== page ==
First published on 18 Dec 2012. Updated on 23 Jan 2013.
Two Door Cinema Club have been filling our ears with their uplifting indie-pop madness since early 2010 with the aid of super-cool French record label, Kitsune. The Belfast boys have delivered two solid records and released a new documentary – a film which captures a slice of their hectic lives and intimately reveals the boys’ individual passions from photography to butterfly-stroke swimming. It’s been a crazy few years for TDCC – number one singles, 300 days of touring in a single year, lead singer Alex Trimble playing the Olympic opening ceremony, and now their Australian shows. Trimble took a few moments out of his schedule to chat with us being in the movies and performing on stage.
You’ve already been out here for Laneway Festival and Splendour – looking forward to returning?
Yeah! I remember we had three days off in Byron Bay – and that was just perfect start to an Australian tour. It’s a beautiful place as well. Byron Bay would have to be one of the most tranquil and stunning places that I’ve ever been to.
Your latest record, Beacon, is complemented by the documentary What We See. How did that come about?
It was all our idea – sort of. Gregg [Houston], who made the film, has been a friend of ours for years and years. We just love his work – he has made so many film clips and things that we just love. We had reached sort of the cusp of that next level, just about to move up, playing bigger venues and bigger festivals and things were getting kind of crazy, so we wanted to capture that on film. Not only for our sake and our memory but to really show people what goes on.
In the film you speak about how when sometimes things go wrong they can actually be the most memorable and best moments. Any of those that come to mind?
Actually, just after we got back from Australia last time and we had done Like a Version on Triple J – we had covered Simon and Garfunkel. Then we went straight to the States and we were playing in Minneapolis and Ben our live drummer kicked through his bass drum – and we didn’t have another drum kit. So I ran into the dressing room and grabbed an acoustic guitar and everyone had a sing-song to Simon and Garfunkel. And it was totally unscheduled, totally unplanned, but it was kind of amazing, just to have that spark.
You also said in the film that after the first few years you felt like you’d been everywhere, but you hadn’t really seen anything. How do you now approach touring and travelling differently now, so that you can see that little bit more?
I guess things have become a little easier now that we have moved to that next level. At the start, things were so busy – we were trying to promote a record and trying to tour the world on ambition alone. We didn’t have a lot of money so we were doing it everything on a shoestring. We’d be hauled up in a van together and everyone would be chipping in on the driving, drives would be so long, and we’d be so tired. Then we’d wake up wherever we needed to be do the sound check, play the show, maybe have dinner if we were lucky and then you’d have to drive to find somewhere to sleep then night, then the next day get up and do the exact same thing. This time round we are lucky enough to be flying places and we have our own tour bus and it’s incredible the difference that makes. Now it can just be something as simple as getting a coffee or walking around the city or just sitting down somewhere and taking it in and that makes such a huge difference. I remember not knowing what city we were in a couple of years ago. These days I make sure I get a sense of where I am.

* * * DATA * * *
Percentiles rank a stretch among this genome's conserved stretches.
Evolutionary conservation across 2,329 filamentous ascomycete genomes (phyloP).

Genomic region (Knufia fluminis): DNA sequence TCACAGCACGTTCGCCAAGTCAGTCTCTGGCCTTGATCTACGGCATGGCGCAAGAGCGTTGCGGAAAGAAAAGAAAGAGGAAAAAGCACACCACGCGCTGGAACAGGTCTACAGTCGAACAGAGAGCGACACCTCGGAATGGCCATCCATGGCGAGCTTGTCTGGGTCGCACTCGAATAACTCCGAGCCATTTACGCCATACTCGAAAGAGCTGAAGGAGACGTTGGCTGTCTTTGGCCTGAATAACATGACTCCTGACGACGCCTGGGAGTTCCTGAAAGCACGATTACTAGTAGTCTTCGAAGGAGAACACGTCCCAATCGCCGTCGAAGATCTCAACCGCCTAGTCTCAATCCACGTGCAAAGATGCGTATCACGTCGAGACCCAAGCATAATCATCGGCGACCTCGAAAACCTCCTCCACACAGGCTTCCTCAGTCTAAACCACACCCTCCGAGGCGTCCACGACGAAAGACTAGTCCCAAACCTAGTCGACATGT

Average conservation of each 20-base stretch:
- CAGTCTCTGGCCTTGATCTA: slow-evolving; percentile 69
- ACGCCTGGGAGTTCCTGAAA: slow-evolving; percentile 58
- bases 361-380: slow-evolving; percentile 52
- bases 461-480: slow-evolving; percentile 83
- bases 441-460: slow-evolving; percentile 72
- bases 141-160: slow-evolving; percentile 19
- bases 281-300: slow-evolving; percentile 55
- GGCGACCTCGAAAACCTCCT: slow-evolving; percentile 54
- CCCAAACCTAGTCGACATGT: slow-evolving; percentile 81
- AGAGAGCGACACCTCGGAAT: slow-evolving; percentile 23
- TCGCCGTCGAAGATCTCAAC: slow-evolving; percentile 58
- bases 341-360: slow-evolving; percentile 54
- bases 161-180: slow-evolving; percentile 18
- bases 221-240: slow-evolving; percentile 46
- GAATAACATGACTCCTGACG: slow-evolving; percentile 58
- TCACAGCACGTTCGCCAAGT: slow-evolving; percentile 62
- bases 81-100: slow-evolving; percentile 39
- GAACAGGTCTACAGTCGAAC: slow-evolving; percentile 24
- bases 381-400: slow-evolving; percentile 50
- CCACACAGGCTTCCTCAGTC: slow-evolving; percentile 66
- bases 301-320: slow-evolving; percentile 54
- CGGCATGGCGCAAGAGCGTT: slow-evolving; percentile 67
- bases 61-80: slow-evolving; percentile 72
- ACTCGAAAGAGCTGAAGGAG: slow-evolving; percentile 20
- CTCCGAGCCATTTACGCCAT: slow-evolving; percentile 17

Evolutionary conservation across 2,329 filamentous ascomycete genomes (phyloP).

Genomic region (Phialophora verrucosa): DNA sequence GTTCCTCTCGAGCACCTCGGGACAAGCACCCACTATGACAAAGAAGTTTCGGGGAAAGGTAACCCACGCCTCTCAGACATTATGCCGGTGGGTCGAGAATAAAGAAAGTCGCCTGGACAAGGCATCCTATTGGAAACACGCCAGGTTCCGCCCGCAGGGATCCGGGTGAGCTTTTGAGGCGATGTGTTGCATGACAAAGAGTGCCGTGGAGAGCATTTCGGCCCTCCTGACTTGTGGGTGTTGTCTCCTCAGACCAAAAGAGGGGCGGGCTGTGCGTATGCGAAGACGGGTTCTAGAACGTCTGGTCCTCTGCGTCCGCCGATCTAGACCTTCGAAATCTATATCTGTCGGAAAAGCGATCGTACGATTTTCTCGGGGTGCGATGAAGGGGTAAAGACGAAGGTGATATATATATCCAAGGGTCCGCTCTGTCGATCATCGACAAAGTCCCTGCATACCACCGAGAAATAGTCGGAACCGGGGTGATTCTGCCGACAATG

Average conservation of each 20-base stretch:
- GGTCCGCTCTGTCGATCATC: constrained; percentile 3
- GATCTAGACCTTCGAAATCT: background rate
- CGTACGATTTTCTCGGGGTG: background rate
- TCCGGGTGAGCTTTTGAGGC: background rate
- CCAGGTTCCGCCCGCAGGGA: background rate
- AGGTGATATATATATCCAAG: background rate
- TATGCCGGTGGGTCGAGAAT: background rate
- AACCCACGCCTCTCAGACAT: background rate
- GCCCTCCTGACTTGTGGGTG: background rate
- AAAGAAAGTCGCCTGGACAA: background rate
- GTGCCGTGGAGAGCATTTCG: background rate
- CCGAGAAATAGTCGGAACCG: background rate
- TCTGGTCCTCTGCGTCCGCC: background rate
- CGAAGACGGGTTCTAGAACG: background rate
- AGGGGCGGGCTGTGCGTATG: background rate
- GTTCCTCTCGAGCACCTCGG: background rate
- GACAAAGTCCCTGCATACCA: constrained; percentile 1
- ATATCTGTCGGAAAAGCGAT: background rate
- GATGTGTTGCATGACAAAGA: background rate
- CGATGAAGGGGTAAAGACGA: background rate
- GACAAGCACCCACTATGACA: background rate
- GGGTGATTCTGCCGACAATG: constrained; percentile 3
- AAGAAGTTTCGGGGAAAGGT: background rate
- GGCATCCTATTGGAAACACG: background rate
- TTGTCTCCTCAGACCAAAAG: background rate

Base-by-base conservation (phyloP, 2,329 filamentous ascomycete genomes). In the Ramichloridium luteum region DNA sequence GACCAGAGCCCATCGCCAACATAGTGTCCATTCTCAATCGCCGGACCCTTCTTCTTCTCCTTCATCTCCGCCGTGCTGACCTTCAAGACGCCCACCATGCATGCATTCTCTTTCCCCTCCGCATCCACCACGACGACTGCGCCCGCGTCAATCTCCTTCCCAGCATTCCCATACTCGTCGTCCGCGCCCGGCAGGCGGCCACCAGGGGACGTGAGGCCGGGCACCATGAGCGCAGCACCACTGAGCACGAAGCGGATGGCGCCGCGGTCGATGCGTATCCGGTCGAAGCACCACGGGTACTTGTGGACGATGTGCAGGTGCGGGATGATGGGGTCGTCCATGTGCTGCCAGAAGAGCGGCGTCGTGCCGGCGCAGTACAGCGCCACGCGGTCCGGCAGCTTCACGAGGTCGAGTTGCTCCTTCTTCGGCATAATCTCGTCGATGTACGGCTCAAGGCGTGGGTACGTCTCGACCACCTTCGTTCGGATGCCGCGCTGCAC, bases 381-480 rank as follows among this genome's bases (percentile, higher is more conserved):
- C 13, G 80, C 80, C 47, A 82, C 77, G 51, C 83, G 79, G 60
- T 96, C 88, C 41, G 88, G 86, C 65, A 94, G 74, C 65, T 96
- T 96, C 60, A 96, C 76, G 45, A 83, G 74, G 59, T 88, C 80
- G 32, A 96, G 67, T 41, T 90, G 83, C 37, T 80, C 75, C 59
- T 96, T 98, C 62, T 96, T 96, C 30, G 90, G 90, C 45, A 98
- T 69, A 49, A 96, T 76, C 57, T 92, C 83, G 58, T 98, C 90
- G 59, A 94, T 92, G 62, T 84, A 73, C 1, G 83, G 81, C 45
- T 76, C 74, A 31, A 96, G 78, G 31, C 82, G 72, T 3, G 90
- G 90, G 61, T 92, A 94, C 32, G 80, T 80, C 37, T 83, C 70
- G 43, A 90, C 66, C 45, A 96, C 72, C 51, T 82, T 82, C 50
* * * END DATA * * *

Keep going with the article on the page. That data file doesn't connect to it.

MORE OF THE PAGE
Are you ever surprised on stage any more?
I remember coming back to Reading Festival this year and we were playing the same stage. And the first time was one of the most incredible moments of my whole life. We didn’t realise that people knew who we were, and we were playing to about 10,000 people, all of whom were singing back every word, and it was every word that I’d written in the loft above my parents’ garage, when I was 16 or 17. Then this year, waiting to go on, even later at night, to even more people, and all those feelings came back to me and I remembered standing in the same place two years before. And I just didn’t know what was going to happen – I didn’t know if it was going to be the same, if it was going to be better, worse and that really got me going and that adrenalin that goes shooting through your body and the electricity that’s generated, not only with in ourselves, but between the three of us as well.
If you had to make an New Year’s resolution as a band what would it be?
I think what I would love to do is to spend more time being creative and making music. It’s so difficult with the way things are today, touring is so important to maintain a profile but to also really make a career, both financially and everything else but the reason why I got into this is to make music and to record music – I love being in the studio. If there is anything that I’d like to do more it’d be making music and writing songs and creating.